The Walking Dead Review “Claimed” S4E11

The next time you’re at a post-apocalyptic slumber party, remember to always make claimsies to the bed you were going to sleep on. If not, you might end up getting choked out and left for dead by your supposed buddies. As we sat on our couch and watched The Walking Dead this week (no choke-outs occurred… tonight), we were expecting more of a scattered view of the ensemble cast, similar to “Inmates”. Instead, “Claimed” focused in on two distinct groups – Abraham/Glenn and Rick/Michonne. We’re gonna skip around here in the interest of staying with a certain topic.

We still can’t stand Carl. Sorry, Chandler Riggs, don’t hate us! This kid couldn’t act his way out of a tub of chocolate pudding, which admittedly might be harder than it sounds. We’ve been fooled throughout the series into thinking that Riggs plays a good Carl because he only gets a few lines every episode, usually in childish rebellion. This season, when we got a real good look at him as an individual, his story has completely failed to come across as a genuine coming of age tale. We’re not completely turned off of Caaaarrrrl, but it’s gonna take some major convincing to get us to care about this kid again.

Carl and Michonne

“Claimed” depicts Michonne in a new light; we are exposed to a part of her that we had all but confirmed of her past – Michonne had a son, and his name was Andre. Carl spends the episode prying information from Michonne about her personal life and it’s convincingly heartfelt. Hush is extremely torn as to whether or not this new, sensitive portrayal of her is a good or bad thing.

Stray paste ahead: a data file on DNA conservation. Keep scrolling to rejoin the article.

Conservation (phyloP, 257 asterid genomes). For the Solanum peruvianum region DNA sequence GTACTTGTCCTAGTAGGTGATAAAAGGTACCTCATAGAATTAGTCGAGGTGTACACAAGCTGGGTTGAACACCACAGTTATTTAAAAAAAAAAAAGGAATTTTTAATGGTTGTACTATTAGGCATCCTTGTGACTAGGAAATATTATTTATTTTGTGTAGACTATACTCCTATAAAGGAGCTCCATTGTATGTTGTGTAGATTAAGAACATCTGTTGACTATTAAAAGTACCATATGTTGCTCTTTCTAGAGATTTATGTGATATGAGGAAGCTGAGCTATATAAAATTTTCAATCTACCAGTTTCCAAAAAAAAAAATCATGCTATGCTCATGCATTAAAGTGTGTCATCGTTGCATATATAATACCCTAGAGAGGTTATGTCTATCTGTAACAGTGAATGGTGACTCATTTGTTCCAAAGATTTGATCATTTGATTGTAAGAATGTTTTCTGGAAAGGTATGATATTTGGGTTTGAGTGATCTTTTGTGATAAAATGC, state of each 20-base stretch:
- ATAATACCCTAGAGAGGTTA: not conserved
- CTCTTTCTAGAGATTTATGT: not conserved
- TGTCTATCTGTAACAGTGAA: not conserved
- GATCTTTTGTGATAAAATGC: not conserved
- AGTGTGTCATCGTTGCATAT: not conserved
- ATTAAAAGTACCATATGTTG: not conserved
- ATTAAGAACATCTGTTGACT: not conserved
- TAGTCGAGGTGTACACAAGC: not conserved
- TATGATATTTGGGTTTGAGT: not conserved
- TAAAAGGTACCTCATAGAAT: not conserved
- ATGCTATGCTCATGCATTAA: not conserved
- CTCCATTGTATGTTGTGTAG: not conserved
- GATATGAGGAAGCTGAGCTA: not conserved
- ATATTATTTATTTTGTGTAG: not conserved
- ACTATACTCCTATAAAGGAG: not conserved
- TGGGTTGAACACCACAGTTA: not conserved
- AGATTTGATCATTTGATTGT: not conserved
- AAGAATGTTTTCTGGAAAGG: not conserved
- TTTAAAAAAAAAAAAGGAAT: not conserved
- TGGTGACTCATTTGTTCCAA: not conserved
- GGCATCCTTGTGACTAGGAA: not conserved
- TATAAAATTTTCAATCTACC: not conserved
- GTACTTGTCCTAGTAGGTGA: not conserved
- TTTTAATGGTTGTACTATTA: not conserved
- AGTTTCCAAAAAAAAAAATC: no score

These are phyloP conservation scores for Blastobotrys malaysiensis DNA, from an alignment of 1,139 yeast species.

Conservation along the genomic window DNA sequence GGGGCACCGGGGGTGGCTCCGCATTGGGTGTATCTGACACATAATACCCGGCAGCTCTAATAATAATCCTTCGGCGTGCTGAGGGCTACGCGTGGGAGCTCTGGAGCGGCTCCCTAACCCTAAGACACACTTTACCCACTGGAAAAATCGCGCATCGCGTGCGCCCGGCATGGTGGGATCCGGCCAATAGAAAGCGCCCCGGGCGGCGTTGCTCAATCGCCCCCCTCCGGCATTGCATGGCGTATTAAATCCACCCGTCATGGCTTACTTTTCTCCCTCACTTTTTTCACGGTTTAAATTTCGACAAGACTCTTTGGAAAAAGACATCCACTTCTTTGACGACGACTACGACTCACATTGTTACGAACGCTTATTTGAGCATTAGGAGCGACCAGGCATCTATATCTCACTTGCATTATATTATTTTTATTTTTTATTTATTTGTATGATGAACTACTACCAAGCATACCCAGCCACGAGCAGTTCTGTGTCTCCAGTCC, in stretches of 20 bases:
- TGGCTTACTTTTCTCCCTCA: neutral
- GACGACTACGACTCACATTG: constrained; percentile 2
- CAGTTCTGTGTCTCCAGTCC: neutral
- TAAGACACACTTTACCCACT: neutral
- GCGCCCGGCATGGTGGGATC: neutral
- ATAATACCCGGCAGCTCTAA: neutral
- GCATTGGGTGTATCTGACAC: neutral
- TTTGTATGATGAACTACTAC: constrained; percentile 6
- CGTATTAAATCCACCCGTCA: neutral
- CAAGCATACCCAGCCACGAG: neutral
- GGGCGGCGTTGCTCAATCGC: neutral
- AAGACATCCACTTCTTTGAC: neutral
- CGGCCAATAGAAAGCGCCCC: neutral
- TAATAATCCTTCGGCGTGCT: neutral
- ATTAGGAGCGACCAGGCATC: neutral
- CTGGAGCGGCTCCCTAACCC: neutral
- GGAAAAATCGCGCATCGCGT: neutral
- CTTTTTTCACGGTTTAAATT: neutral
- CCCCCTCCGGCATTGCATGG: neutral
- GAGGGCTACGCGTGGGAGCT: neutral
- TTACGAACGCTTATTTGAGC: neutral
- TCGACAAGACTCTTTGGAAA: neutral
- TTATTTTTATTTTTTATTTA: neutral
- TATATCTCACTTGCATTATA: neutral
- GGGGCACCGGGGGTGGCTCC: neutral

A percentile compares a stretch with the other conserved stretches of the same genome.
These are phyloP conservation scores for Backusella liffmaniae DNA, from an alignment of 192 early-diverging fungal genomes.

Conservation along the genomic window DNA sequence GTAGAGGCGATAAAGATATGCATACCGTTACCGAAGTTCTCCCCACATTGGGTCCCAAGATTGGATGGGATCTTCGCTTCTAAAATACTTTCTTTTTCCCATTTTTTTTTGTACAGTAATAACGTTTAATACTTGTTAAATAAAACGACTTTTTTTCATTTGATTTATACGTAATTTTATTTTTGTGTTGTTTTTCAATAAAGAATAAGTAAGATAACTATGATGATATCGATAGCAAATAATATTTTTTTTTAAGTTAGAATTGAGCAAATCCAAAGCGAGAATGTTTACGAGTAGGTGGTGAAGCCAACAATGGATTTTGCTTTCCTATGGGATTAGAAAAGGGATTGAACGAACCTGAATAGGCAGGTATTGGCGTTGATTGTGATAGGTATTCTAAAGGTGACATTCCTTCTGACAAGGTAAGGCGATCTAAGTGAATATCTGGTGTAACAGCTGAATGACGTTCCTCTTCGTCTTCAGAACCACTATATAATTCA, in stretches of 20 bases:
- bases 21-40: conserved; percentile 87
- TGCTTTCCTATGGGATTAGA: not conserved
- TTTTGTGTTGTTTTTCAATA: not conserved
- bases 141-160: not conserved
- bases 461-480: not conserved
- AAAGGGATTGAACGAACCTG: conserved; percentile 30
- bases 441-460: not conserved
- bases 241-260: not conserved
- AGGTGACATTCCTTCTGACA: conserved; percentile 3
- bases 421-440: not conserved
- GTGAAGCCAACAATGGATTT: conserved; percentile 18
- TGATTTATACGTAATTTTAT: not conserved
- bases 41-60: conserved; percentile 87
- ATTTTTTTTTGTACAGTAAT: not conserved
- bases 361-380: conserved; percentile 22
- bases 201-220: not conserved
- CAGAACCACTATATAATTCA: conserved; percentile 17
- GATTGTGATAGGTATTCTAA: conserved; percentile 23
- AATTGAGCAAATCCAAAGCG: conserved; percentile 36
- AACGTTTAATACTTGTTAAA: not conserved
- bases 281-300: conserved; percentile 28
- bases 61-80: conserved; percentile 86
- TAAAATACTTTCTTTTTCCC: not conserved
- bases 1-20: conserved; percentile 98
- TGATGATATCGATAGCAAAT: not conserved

Crazy Cheese

On one side of the coin, Michonne transcends gender. She’s a badass with a katana, and there is no gender associated with her. Men (and pugs) dress up as Michonne. Just an episode after she murders a herd of walkers, Michonne is brought to her emotional brink by a pink (pink… seriously?) room full of dead people who were once a family. Which to some may seem like a way for the show to make her seem weak just because she is a woman.  However, others in the Hush family feel that Michonne’s reactions were not weak, but rather essential character development.  Michonne is a bad-ass.  There isn’t a woman (or man) who watches the show and doesn’t want to go buy a katana.  But Michonne is more than that.  She is a mother, a lover, a fighter and a protector.  She is multi-faceted and utterly human.  It would only be in her nature to see that room that was more than just pink, it was the story of family who could not handle the world crumbling around them.  It was a family who lacked the strength Michonne has.  If Michonne had seen that room and not had an emotional reaction, she may not get empathy from the audience due to a lack of believability.

glenn and abe

Glenn lets big Abe have it